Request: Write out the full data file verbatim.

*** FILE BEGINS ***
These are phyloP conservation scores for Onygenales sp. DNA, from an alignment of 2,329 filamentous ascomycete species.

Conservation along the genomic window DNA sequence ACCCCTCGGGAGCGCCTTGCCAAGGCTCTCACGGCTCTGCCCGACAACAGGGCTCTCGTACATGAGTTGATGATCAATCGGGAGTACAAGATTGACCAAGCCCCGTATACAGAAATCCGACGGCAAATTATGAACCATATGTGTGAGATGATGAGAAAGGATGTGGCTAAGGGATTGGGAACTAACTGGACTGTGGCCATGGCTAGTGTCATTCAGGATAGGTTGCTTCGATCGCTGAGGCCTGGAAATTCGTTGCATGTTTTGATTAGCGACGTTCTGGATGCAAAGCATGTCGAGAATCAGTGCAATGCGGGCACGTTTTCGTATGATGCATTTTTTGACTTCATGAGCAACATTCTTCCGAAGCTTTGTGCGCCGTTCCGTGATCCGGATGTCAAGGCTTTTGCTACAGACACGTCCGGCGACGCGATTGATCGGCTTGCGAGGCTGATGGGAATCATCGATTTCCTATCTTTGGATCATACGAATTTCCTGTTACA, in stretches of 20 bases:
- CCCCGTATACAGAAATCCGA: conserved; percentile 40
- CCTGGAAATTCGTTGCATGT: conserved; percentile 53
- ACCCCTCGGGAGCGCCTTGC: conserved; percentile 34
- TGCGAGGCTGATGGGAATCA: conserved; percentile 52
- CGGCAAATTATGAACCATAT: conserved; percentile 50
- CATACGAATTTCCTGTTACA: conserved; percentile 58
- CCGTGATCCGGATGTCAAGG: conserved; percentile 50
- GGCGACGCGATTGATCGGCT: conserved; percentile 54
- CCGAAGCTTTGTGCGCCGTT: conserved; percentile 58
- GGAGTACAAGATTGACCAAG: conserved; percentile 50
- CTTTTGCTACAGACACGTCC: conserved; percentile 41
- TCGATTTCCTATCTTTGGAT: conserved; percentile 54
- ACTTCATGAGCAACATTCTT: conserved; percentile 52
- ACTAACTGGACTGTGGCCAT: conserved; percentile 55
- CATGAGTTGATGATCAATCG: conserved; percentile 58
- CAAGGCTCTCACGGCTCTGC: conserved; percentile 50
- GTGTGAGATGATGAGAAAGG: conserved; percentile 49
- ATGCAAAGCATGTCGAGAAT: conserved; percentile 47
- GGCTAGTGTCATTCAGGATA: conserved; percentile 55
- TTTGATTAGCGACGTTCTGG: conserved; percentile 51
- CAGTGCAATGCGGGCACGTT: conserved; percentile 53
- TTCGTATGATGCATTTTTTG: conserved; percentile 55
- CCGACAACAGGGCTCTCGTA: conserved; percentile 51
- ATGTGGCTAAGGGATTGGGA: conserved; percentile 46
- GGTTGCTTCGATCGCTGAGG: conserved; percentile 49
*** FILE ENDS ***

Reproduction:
These are phyloP conservation scores for Onygenales sp. DNA, from an alignment of 2,329 filamentous ascomycete species.

Conservation along the genomic window DNA sequence ACCCCTCGGGAGCGCCTTGCCAAGGCTCTCACGGCTCTGCCCGACAACAGGGCTCTCGTACATGAGTTGATGATCAATCGGGAGTACAAGATTGACCAAGCCCCGTATACAGAAATCCGACGGCAAATTATGAACCATATGTGTGAGATGATGAGAAAGGATGTGGCTAAGGGATTGGGAACTAACTGGACTGTGGCCATGGCTAGTGTCATTCAGGATAGGTTGCTTCGATCGCTGAGGCCTGGAAATTCGTTGCATGTTTTGATTAGCGACGTTCTGGATGCAAAGCATGTCGAGAATCAGTGCAATGCGGGCACGTTTTCGTATGATGCATTTTTTGACTTCATGAGCAACATTCTTCCGAAGCTTTGTGCGCCGTTCCGTGATCCGGATGTCAAGGCTTTTGCTACAGACACGTCCGGCGACGCGATTGATCGGCTTGCGAGGCTGATGGGAATCATCGATTTCCTATCTTTGGATCATACGAATTTCCTGTTACA, in stretches of 20 bases:
- CCCCGTATACAGAAATCCGA: conserved; percentile 40
- CCTGGAAATTCGTTGCATGT: conserved; percentile 53
- ACCCCTCGGGAGCGCCTTGC: conserved; percentile 34
- TGCGAGGCTGATGGGAATCA: conserved; percentile 52
- CGGCAAATTATGAACCATAT: conserved; percentile 50
- CATACGAATTTCCTGTTACA: conserved; percentile 58
- CCGTGATCCGGATGTCAAGG: conserved; percentile 50
- GGCGACGCGATTGATCGGCT: conserved; percentile 54
- CCGAAGCTTTGTGCGCCGTT: conserved; percentile 58
- GGAGTACAAGATTGACCAAG: conserved; percentile 50
- CTTTTGCTACAGACACGTCC: conserved; percentile 41
- TCGATTTCCTATCTTTGGAT: conserved; percentile 54
- ACTTCATGAGCAACATTCTT: conserved; percentile 52
- ACTAACTGGACTGTGGCCAT: conserved; percentile 55
- CATGAGTTGATGATCAATCG: conserved; percentile 58
- CAAGGCTCTCACGGCTCTGC: conserved; percentile 50
- GTGTGAGATGATGAGAAAGG: conserved; percentile 49
- ATGCAAAGCATGTCGAGAAT: conserved; percentile 47
- GGCTAGTGTCATTCAGGATA: conserved; percentile 55
- TTTGATTAGCGACGTTCTGG: conserved; percentile 51
- CAGTGCAATGCGGGCACGTT: conserved; percentile 53
- TTCGTATGATGCATTTTTTG: conserved; percentile 55
- CCGACAACAGGGCTCTCGTA: conserved; percentile 51
- ATGTGGCTAAGGGATTGGGA: conserved; percentile 46
- GGTTGCTTCGATCGCTGAGG: conserved; percentile 49